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Gender digital divide is a reflection of the overall discrimination faced by women and girls

Young Girl Using A Laptop While Having Breakfast
Photo: Cliff Booth/Pexels

The Human Rights Council held its annual discussion on the integration of a gender perspective throughout the work of the Council and its mechanisms, with a focus on the gender digital divide in times of the COVID-19 pandemic. The Council also concluded its general debate on human rights situations that require the Council’s attention.

Michelle Bachelet, United Nations High Commissioner for Human Rights, said that the gender digital divide was a reflection of the overall discrimination faced by women and girls. Issues of access to, use and misuse of digital technologies should be guided by international human rights norms and principles, especially equality, non-discrimination, inclusion, participation and the provision of effective remedies. In response to the pandemic, good practices had already been developed by some States, such as monthly free data or free access to information content about the pandemic. Ms. Bachelet concluded by saying that if they did not succeed, there was a significant risk that technology would actually widen gender inequalities.

Tlaleng Mofokeng, Special Rapporteur on the right of everyone to the enjoyment of the highest attainable standard of physical and mental health, said that a number of factors posed significant challenges in the realisation of equitable and non-discriminatory digital health. The global digital divide in much of the Global South and in other developing contexts excluded many from benefiting from digital health and related innovations, she said, explaining that it affected women and adolescent girls in particular.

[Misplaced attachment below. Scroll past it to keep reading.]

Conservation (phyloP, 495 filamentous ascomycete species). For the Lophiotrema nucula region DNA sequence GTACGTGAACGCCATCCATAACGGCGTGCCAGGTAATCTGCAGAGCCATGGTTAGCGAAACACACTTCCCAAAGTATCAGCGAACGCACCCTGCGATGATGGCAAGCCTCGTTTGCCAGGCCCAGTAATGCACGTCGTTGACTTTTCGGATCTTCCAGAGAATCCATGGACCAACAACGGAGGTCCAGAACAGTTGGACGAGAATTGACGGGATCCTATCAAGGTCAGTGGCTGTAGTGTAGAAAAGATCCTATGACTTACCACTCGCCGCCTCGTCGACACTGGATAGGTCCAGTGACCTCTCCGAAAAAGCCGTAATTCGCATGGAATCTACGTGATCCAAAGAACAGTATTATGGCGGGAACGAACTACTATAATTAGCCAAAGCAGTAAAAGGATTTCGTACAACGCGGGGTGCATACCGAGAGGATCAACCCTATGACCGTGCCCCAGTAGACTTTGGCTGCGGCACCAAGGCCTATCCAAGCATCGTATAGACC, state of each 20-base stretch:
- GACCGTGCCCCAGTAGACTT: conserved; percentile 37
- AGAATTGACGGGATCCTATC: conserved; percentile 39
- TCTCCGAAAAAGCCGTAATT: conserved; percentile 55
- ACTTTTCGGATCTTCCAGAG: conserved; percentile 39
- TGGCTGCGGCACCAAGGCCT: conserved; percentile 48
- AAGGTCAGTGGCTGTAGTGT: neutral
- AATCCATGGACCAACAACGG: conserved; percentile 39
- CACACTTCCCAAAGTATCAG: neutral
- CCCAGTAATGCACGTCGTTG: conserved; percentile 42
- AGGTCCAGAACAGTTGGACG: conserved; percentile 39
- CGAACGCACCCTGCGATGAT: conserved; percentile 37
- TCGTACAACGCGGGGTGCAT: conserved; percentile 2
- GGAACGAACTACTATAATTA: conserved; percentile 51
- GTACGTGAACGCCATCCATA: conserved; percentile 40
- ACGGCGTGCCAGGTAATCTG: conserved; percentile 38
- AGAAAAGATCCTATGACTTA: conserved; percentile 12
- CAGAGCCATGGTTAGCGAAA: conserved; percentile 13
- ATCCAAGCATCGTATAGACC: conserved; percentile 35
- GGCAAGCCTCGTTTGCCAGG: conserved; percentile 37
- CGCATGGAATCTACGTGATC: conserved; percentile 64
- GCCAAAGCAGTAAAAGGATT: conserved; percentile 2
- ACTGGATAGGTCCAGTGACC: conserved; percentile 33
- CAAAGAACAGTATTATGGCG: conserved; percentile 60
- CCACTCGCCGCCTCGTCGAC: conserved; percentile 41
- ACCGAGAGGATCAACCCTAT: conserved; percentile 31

Tatiana Vasconcelos, Disability Consultant, said that the pandemic had deepened the “circle of invisibility of disability”, in which the needs of persons with disabilities had not been taken into account when designing and implementing public policies to address the needs generated by this global crisis. She recommended supporting recovery responses that included a human rights approach, and that placed all people at the centre of the solutions, without any distinction of gender, age, ethnicity, race, religion or disability.

Jaroslaw Ponder, Head of the Office for Europe at the International Telecommunication Union, said that COVID-19 had further widened the gender gap in technology. Focusing on working for a more gender balanced information communication technology sector and for a more gender balanced use of it across society was imperative. Without greater involvement of girls and women in technology, the kinds of products, services and platforms being created would not address the needs of half the population.